As young baseball players develop their hitting skills (hopefully while using a high quality wood bat from Phoenix Bats!), they haven’t seen much pitch variety. At this point, hitters haven’t seen a ball breaking towards them, or moving away from them.
In learning how to properly hit the pitch itself, the most important thing to understand is that a batter’s swing itself should not change—it’s all in the eyes.
Hitting the curve starts with seeing the pitch.
The art of how to hit a curveball comes from recognizing the pitch as it’s thrown. It’s important to learn how to pick up the rotation of the ball as soon as the pitcher has released the ball.
By learning how to recognize each pitch as it’s thrown, the batter will have a much better chance of making contact.
Each pitcher has a release point, depending their type of delivery—overhand, three-quarters, sidearm, the release points for each pitcher can vary.
One quick way to figure out what’s being thrown is by watching the pitcher’s throwing hand. If his fingers are set up behind the ball at the point of delivery, it’s likely going to be a fastball. If his fingers are set up more to the side of the ball, chances are the batter will see a curveball coming his way.
At a younger age, pitchers haven’t developed the technique of throwing a fastball and curveball with a uniform motion. Kids have a tendency to slow down their pitching motions when throwing a slower pitch like a curveball or change up.
Understanding release points, recognizing a different spin on the ball and picking up the ball from the pitcher’s hands can all help in aiding a young hitter properly recognize a curveball.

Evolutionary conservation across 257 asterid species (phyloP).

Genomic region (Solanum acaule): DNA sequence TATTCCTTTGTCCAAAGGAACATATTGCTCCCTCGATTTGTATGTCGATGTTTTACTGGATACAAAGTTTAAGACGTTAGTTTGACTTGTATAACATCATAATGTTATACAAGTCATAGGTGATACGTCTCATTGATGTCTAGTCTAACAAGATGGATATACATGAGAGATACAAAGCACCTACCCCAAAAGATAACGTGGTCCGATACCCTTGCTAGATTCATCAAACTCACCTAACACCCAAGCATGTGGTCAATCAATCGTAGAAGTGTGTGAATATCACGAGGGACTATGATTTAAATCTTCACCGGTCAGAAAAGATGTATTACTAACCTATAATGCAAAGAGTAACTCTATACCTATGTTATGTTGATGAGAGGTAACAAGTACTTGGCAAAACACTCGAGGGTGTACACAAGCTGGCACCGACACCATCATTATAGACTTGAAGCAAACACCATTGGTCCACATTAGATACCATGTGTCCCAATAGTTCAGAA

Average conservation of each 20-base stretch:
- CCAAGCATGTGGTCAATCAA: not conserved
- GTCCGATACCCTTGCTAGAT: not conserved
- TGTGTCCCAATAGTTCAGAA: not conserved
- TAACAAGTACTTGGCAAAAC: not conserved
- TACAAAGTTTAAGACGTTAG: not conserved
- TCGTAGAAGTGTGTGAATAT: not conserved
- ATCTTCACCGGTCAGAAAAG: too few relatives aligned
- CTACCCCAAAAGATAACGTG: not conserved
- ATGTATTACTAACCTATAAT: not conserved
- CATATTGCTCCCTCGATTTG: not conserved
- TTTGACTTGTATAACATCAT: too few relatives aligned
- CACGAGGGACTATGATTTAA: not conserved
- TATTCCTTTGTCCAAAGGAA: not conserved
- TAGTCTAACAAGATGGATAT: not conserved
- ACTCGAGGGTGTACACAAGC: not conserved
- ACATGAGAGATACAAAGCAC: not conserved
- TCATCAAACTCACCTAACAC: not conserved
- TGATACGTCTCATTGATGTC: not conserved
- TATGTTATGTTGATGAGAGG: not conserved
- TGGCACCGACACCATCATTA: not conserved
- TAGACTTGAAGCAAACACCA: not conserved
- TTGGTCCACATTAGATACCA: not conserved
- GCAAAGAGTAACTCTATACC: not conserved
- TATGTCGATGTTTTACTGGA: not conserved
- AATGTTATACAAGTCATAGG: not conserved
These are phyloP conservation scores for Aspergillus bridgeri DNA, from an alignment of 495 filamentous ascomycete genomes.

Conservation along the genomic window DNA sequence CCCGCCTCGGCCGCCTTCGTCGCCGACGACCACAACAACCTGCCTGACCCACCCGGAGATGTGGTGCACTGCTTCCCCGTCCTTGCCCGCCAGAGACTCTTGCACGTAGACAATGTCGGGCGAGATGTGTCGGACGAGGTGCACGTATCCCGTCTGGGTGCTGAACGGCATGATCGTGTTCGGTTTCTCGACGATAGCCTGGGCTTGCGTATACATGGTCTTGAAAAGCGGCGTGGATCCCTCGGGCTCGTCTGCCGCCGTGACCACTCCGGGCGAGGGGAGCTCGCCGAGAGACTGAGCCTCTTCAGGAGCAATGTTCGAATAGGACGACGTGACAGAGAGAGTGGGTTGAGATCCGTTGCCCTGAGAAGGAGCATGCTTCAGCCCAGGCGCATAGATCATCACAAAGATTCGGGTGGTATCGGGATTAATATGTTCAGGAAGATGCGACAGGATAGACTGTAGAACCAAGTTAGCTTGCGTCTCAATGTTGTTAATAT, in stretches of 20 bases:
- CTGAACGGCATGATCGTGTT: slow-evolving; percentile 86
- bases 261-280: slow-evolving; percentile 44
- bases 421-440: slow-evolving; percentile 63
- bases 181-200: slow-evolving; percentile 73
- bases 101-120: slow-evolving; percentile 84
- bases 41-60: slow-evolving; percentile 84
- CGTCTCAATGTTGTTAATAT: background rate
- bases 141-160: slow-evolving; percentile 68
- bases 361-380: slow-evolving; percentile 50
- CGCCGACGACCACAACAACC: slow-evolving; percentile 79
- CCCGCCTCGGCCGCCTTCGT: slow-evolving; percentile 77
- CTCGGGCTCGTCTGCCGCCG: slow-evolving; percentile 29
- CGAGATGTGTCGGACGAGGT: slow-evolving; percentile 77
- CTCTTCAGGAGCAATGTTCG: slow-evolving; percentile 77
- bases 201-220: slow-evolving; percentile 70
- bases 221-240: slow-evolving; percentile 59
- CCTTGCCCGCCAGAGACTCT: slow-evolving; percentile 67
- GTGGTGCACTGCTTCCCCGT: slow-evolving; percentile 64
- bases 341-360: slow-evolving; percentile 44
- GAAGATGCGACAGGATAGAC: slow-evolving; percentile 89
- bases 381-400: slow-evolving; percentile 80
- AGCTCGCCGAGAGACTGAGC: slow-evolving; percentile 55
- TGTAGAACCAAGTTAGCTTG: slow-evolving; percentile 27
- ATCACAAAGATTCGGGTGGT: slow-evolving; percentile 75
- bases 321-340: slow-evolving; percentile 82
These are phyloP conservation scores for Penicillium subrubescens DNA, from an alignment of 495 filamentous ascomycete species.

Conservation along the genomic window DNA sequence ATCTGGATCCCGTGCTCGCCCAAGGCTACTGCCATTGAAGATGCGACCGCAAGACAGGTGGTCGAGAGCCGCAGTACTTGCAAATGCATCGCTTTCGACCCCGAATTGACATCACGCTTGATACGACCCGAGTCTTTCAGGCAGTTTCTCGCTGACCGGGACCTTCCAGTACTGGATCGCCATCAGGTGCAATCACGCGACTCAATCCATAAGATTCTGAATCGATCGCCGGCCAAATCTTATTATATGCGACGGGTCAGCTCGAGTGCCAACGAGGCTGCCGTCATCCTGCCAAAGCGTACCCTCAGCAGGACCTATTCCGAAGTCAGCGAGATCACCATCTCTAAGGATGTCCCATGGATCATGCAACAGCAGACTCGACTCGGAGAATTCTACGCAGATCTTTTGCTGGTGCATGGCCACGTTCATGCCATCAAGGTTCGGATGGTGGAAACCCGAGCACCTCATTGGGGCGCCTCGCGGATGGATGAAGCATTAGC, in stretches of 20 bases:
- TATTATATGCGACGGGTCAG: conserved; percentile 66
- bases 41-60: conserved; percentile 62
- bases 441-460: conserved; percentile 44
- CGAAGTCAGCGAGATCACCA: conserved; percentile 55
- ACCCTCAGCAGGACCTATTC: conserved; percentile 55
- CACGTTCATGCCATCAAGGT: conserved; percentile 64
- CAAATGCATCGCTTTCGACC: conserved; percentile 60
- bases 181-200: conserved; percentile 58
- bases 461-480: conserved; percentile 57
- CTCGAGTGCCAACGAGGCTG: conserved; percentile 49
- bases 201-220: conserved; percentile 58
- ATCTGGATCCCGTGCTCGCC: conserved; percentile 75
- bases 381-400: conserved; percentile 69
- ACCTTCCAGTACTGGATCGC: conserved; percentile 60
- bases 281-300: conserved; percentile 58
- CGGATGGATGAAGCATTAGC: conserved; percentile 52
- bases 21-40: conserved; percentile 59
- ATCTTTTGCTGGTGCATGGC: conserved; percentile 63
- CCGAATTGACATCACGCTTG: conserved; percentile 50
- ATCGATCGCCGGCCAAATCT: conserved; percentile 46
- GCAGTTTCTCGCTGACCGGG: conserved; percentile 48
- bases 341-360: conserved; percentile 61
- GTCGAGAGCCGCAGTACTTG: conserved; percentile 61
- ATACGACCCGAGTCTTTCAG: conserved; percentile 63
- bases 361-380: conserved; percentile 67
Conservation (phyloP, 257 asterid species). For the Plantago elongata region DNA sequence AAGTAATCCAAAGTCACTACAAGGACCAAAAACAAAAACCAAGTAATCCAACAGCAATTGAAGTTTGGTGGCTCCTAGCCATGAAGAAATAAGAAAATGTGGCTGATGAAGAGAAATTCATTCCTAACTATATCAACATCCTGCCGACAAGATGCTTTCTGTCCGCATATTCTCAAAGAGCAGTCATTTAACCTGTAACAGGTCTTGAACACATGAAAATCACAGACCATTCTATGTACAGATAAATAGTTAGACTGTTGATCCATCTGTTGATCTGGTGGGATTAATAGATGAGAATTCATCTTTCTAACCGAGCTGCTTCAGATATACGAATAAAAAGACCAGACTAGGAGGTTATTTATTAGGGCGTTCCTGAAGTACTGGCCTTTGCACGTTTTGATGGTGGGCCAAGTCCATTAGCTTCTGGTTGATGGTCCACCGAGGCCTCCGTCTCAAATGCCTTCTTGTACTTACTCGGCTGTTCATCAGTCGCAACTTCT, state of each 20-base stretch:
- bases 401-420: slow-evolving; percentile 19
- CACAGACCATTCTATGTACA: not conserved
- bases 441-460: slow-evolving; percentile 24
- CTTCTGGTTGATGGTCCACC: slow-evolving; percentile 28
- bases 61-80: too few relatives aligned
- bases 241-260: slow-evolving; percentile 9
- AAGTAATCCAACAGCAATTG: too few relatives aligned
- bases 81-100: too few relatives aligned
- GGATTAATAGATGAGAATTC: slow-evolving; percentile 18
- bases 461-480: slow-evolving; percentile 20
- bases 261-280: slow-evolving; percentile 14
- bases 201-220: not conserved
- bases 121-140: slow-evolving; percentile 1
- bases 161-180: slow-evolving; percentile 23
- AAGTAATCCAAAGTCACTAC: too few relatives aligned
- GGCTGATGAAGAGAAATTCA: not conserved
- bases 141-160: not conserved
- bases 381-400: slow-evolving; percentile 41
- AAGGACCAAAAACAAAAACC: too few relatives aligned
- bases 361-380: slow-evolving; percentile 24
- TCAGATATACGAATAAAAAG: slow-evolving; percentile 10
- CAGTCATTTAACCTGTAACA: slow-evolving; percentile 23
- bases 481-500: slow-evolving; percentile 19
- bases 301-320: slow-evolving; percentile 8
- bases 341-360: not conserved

Now it’s a matter of learning how to hit it.
In a batter’s approach, they’ve become so used to hitting fastballs that when a slower curveball is thrown, they’re generally swinging too early, therefore making no contact at all.
The swing doesn’t have to change, but learning to keep the hands back in a batter’s swing can help. Normally a batter will have their hands moving forward along with their body when swinging. By learning to keep their hands back, they’re not nearly as easily fooled when that curveball or change up is thrown. Making that initial stride doesn’t mean the hands have to move forward at the same time. By keeping the hands back, the batter still has a chance to swing through the ball without swinging early.
Hitting curveballs takes time. In batting practice skills (again, hopefully while using a Phoenix Bats wood fungo bat) at a facility that uses a pitching machine, the batter can better learn how to keep their hands back. In live batting practice, they can start to learn the nuances of recognizing each pitch.
The art of hitting a round ball with a round bat is considered one of the hardest things to do in sports. When young pitchers start throwing curveballs, it becomes that much harder. But hitters can gain an advantage by learning the above steps and taking the advantage back from the pitcher.